photo credit: whotv
It was an exciting time for a young farm boy in Iowa this past Saturday (May 11th, 2019) when he stumbled upon a 20-inch jaw bone belonging to a Mastodon. The kid and his family, not wanting to be named so fossil hunters wouldn’t come on their land looking for bones, gave the fossil to the University of Iowa (UOI).
“We were notified a couple of weeks ago that somebody had found a fossil in the middle of a small river on the property,” Tiffany Adrain from UOI told WHO-HD Channel 13. “It was actually a high school student who had found the object, and the landowners contacted us and notified us [and] sent us photographs. Now we could tell right away it was a jaw bone of a Mastodon. A Mastodon is an extinct, large, hairy elephant.”
Apparently, at first, they thought it was a Woolly Mammoth because about 30 years ago the same people who owned the land reported they found other bones of a Woolly Mammoth. But this time, these fossils were different.
“So perhaps our identification of Mammoth was incorrect. We rushed to the cabinets, we carefully lifted out the bones, took some photographs of them and sent them to a specialist,” Adrain said. “Right away you know it’s mastodon because of these teeth.”
A Mastodon is a prehistoric hairy elephant that became extinct about 10,000 years ago. According to researchers, the jaw bone they found in Iowa was from a 7-foot tall young Mastodon. Both Woolly Mammoths and Mastodons are ancient relatives of the modern day elephant. Mammoths appearing about 5.1 million years ago in Africa while the Mastodon appeared about 30 million years ago in North America.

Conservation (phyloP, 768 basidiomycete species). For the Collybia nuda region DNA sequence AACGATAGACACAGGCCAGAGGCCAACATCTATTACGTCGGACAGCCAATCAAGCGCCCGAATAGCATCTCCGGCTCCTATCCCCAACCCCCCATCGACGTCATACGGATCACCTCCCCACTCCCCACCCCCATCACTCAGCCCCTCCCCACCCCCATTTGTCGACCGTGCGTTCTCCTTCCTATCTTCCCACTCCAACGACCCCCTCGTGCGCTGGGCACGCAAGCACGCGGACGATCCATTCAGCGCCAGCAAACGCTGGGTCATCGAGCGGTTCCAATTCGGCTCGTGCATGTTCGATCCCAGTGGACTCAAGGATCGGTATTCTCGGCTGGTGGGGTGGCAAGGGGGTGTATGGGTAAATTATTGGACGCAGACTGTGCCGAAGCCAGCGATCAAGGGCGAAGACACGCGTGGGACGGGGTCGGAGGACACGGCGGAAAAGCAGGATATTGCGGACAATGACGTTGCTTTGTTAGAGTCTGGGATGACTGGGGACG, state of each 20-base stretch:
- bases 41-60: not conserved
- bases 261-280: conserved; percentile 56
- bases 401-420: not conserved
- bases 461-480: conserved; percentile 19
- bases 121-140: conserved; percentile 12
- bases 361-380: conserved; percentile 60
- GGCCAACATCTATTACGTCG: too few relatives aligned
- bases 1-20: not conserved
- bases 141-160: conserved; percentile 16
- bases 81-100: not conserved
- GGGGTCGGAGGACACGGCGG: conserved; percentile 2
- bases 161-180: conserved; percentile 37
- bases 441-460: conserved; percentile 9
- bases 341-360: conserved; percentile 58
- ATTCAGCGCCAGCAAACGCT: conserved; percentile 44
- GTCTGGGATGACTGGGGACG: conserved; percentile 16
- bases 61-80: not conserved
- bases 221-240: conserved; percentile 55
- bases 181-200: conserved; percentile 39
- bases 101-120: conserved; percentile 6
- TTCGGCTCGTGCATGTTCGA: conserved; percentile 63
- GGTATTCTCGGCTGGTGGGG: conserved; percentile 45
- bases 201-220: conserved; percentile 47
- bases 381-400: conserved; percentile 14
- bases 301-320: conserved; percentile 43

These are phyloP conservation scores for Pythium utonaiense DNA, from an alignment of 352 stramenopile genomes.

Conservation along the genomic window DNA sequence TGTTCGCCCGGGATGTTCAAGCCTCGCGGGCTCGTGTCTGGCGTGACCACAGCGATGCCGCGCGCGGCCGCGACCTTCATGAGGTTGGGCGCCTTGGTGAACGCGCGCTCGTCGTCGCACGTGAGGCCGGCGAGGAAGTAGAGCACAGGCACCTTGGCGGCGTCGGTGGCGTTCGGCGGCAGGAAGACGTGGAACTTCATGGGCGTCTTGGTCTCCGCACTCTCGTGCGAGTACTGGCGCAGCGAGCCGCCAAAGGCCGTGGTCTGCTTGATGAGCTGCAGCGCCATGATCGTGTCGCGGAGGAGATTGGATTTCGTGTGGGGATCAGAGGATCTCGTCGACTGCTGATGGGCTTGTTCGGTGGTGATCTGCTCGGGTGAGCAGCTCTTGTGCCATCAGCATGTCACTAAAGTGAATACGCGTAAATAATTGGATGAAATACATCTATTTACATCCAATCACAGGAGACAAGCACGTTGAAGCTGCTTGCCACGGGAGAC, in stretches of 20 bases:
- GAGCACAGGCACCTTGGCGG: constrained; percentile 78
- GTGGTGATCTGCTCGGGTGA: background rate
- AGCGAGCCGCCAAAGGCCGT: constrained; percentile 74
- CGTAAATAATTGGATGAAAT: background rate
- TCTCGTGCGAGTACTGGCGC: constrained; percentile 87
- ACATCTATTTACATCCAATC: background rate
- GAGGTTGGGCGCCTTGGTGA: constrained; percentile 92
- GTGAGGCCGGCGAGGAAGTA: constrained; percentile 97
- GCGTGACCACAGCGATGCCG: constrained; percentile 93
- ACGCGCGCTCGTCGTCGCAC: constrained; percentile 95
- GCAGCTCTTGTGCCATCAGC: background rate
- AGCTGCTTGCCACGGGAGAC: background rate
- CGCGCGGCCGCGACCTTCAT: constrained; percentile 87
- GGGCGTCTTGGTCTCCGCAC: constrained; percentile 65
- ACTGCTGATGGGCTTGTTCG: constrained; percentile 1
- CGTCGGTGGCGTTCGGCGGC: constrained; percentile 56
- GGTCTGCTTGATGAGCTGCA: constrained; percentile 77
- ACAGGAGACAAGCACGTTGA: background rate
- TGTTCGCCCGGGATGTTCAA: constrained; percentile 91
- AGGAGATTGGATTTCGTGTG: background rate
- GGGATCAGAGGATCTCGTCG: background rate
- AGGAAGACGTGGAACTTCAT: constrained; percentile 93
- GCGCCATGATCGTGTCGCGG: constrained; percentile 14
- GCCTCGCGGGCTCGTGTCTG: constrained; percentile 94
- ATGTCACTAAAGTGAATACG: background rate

They believe the Mastodon traveled to America across the ancient land bridge that used to connect Russia and Alaska together and made their way down to Ohio and northwestern Kentucky.
The Mastodon jaw bone was taken to a repository located on the University of Iowa campus to be with all the other large mammal fossils found in Iowa. The repository holds many fossils that include giant beavers, sloths, camels, short-faced bears, horses, and bison.
It was truly an amazing find by the boy and the state of Iowa. These fossils will be studied further over the weeks by the science community.